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Groups See Ali's Legacy As Model For Louisville Youth

Among the many things Muhammad Ali was known for the world over was his affection for and commitment to young people. Just as he would light up in the presence of a child, Ali recognized that young people need something to do with their time to avoid the wrong kinds of influences.

Some Louisville residents are using Ali's death as a platform to call for peace and support for at-risk children and teens.

Ali died late Friday night in Phoenix shortly after being hospitalized for respiratory complications. He was 74. His death is sparking a stream of memorials, marches and festivals in his hometown of Louisville to celebrate his legacy.

One such event Monday evening brought hundreds to Ali's boyhood home on Grand Avenue in Louisville's Parkland neighborhood. Community activists and local officials joined residents to commend Ali's humanitarian work and call on young people to seek inspiration in his life.

Legacy Carter, with the anti-violence group Hood 2 Hood, said young people in Louisville need to become fighters — like Ali — against oppressive forces in their lives.

"Fight against the burdens, fight against the poverty, fight against the embarrassment," she said.

Carter, 19, said for events like Monday's to have any impact on young people, they need to be consistent.

"This can't be the first and this can't be the last," she said. "You have to keep pushing it."

Linkin Bridge, 36, said it takes much more than talk to make a positive change and stir inspiration.

"Everybody wants to be seen, but nobody wants to act, we don't have time for that," he said.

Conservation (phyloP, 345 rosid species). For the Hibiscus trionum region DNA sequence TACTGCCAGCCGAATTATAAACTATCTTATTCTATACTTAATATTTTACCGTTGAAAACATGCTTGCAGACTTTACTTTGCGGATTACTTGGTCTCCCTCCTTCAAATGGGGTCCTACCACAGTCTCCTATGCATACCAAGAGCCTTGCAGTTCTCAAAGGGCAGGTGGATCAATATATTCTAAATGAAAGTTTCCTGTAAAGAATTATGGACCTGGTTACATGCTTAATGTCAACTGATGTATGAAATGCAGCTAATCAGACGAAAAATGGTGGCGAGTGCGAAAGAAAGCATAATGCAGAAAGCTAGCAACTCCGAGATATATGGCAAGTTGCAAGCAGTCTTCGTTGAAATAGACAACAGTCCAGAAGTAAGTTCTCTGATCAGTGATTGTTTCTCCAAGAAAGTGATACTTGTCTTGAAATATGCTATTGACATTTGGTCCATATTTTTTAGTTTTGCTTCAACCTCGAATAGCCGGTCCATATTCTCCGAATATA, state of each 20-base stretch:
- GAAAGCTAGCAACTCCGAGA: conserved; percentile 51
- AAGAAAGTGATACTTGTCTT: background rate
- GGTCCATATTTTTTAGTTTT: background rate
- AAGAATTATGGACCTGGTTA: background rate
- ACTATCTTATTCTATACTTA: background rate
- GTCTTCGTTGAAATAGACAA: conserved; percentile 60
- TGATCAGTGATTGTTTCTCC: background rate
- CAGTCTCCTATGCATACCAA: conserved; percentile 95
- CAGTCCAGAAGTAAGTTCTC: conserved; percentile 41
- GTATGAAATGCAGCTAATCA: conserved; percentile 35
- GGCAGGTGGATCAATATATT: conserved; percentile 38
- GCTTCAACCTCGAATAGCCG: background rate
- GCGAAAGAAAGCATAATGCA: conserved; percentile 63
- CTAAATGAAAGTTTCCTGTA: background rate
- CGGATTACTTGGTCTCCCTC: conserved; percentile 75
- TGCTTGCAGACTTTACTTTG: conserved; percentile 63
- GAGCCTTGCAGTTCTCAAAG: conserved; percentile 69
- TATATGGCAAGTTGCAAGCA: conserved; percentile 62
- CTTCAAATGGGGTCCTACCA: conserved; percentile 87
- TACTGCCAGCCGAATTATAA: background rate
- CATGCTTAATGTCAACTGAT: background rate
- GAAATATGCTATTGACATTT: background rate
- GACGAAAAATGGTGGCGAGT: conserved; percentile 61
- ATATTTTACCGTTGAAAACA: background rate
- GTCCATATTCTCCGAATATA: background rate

Louisville is facing a surge in gun violence and homicides so far this year. Shootings are up nearly 40 percent over last year, which ended with the highest murder count in four decades.

As city officials and police look for answers, support for youth programming — particularly for those kids from lower-income families or neighborhoods — has been a refrain.

Ali grew up facing adversity in Louisville, and many gathered Monday evening said his life could provide a strong example for kids facing violence in their neighborhoods today.

James Linton, vice president of the West Louisville Urban Coalition, said Ali lived as a champion for peace, justice and equality. He said young people should follow Ali's philosophy, centered on what's considered the boxer's six core principles: confidence, conviction, dedication, giving, respect and spirituality.

"Muhammad's spirit will live on forever," Linton said.

Evan Bochetto, director of the museum at Ali's boyhood home, said children have plenty to learn from Ali's demeanor and his drive and desire for justice.

"They, too, can achieve greatness if they put their mind to it," he said.

Louisville Mayor Greg Fischer is continuing this week to call on community leaders to find ways to support young people. He announced a festival scheduled for Wednesday afternoon at the Kentucky Center for the Arts that uses Ali as inspiration and will be geared toward children.

"There's no limit to what kids can do if we help them realize their full human potential," he said.

And on Monday evening, standing in the center crowd gathered near the stoop of Ali's boyhood home, Fischer reiterated that call, telling some two dozen young people gathered near him to develop goals and strive for them, just as Ali did.

Jacob Ryan is the managing editor of the Kentucky Center for Investigative reporting. He's an award-winning investigative reporter who joined LPM in 2014. Email Jacob at jryan@lpm.org.

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